eye health

  1. The real secret to saving your eyes

    At some point in the next month, the feds are expected to approve a new drug to help treat macular degeneration, the leading cause of blindness in seniors.

    And if the $2,000-a-pop price tag doesn't cause your eyes to pop right out of your head, maybe this will: The drug, called Eylea, is injected directly into the eyeball.

    YOUCH!

    Sure, it's done with some anesthesia -- but there's the potential for serious pain once it wears off, along with the possibility of increased pressure in the eyeball, and hemorrhaging in the white.

    Might be a great look for Halloween... but probably not ideal for the other 364 days of the year.

    The cost and side effects are right in line with the other major treatment for macular degeneration, a drug called Lucentis. The only difference is that Lucentis is injected monthly, while Eylea can be done every other month.

    But what if you didn't have to deal with the needles, side effects, cost or -- more importantly -- the macular degeneration itself?

    It might be a lot easier than you think -- and it starts with eating a little more seafood.

    Dutch researchers examined data on 2,167 volunteers aged 55 or older and found that those with certain gene variations linked to macular degeneration were able to lower their risk by boosting their intake of omega-3 fatty acids and zinc.

    One variation, CFH, can boost the risk of macular degeneration by 11 times -- but the researchers found that some seniors were able to beat those odds by getting higher levels of the omega-3 fatty acids EPA and DHA as well as zinc, beta-carotene, and the carotenoids lutein and zeaxanthin.

    Another gene variation, called LOC387715S, is known to increase the risk of macular degeneration by 15 times -- but researchers say seniors who had higher levels of zinc, EPA and DHA were more likely to avoid the disease than those who had lower levels.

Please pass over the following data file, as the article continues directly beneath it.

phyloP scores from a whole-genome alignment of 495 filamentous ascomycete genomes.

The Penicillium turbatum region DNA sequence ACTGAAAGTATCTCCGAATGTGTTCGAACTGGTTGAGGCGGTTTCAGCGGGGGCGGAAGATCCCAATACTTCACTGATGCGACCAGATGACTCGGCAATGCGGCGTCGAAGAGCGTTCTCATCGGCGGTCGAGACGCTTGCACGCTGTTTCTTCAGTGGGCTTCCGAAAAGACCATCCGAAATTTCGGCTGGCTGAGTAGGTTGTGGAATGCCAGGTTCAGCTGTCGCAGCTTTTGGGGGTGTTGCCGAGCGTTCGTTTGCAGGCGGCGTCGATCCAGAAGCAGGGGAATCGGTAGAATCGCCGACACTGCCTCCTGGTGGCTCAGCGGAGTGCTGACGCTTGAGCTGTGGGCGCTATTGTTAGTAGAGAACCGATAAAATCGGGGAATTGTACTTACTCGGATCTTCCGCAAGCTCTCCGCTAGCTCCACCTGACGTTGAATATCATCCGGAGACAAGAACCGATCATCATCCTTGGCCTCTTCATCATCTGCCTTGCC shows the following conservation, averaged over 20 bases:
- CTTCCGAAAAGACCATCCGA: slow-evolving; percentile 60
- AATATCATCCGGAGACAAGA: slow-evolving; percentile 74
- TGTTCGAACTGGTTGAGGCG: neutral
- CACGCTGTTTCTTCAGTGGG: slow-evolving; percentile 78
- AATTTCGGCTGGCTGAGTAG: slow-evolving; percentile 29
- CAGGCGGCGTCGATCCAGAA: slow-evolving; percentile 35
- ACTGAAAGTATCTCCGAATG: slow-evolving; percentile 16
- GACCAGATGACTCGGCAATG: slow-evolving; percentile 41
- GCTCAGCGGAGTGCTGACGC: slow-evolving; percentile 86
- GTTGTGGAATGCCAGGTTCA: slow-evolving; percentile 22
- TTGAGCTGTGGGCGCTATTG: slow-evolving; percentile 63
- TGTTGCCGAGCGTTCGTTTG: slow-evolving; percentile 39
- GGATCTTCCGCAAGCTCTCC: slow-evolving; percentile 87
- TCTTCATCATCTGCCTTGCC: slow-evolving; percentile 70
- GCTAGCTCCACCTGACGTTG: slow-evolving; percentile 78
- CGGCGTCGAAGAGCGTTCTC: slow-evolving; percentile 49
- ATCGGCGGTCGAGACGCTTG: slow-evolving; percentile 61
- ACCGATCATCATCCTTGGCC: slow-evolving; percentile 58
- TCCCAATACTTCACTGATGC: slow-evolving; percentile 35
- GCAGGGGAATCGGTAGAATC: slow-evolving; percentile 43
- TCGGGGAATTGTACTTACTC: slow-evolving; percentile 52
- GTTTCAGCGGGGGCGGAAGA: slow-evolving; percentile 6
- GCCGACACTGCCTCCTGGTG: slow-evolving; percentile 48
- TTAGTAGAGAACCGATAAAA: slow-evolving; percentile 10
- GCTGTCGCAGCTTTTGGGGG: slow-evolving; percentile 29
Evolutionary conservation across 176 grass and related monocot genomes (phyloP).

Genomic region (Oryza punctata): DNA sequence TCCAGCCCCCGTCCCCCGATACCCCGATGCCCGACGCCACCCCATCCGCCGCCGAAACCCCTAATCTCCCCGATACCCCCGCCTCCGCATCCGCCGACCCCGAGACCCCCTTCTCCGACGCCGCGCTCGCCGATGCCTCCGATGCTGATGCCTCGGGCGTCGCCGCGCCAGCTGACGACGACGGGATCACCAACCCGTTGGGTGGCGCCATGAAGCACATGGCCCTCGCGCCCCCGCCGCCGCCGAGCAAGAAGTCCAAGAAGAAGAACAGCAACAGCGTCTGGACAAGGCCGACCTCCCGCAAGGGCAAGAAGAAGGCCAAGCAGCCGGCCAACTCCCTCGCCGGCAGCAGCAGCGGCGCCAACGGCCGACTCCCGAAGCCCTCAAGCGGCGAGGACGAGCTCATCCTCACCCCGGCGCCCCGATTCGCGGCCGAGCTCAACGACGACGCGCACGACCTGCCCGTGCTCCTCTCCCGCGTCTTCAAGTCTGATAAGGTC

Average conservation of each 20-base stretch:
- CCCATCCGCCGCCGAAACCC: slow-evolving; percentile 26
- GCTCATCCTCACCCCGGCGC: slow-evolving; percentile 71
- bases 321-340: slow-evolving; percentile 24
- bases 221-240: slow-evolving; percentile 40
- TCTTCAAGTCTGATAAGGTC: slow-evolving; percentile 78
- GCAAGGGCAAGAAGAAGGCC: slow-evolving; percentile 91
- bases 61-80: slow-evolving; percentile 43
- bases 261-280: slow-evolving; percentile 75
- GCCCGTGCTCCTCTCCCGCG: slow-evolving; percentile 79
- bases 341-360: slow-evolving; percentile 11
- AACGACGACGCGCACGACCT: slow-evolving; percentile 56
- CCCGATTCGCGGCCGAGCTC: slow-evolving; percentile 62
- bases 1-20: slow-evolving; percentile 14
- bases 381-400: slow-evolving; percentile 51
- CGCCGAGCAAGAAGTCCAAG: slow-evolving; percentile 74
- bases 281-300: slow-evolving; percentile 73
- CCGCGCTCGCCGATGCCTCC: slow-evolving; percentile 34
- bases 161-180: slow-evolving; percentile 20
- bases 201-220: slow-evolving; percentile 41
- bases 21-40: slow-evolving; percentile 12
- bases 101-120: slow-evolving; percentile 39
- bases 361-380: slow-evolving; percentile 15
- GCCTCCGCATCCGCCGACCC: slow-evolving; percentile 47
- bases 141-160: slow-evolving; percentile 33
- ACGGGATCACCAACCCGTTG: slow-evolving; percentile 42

The best sources of EPA and DHA, of course, are the fatty fish that should be a steady part of your diet anyway. But zinc's a little tougher to come by: Oysters are loaded with it, but a steady shellfish diet can get pricey.

    Add a supplement instead -- especially if you already know you may be predisposed to macular degeneration.

    P.S. For more on the connection between fish oil and eye health, read "Fish is 'see' food." And for a promising but yet-unproven treatment for macular degeneration, read "Flowers for your eyes."

  2. Eyes on omega-3 fatty acids

    Here's a quick and easy way to dramatically lower your risk of the top age-related sight disorder… go fishin'!

    We've known for years that fish oil plays a key role in eye health, but the latest studies show that omega-3 fatty acids can actually reduce your risk of age-related macular degeneration by around a third.

    That's the single biggest cause of blindness in folks over 55, afflicting around 30 million people around the world. Some estimates say those numbers will triple by 2025, which isn't as far off as it sounds.

    There are two kinds of AMD, but without getting technical on you we can call them "wet" and "dry." That's because one involves leaking blood vessels, while the other doesn't.

    Fortunately, fish oil can reduce your risk of both conditions. A study in the American Journal of Clinical Nutrition found that consuming extra omega-3 fatty acids can reduce your risk of wet AMD by 35 percent, and the dry one by 32 percent.

    This supports an Australian study published last year, which found that omega-3 fatty acids can reduce the risk of AMD by around 38 percent – and that people who ate fish at least twice a week had the lowest risk.

    This shouldn't be a surprise to anyone. One of the main fatty acids in fish oil is docosahexaenoic acid, or DHA. One of the main fatty acids in our retina is… that very same DHA.

    Our brains are also packed with the stuff, which is why it's so important to make sure you get plenty of omega-3 fatty acids every day.

    In addition to eye and brain health (as if that's not enough), these essential oils can also help avoid some cancers, fight off diabetes and slash your risk of heart disease.

    You don't really have to catch your own fresh fish to enjoy the benefits of omega-3 fatty acids. You don't even have to eat fish (but it helps). If you don't like seafood or worry about mercury levels, then the catch of the day for you is an omega-3 supplement.

    Some of them may leave a fishy aftertaste – or the so-called "fish burps" – so experiment until you find one you like.

    After all, there's nothing fishy about great health!

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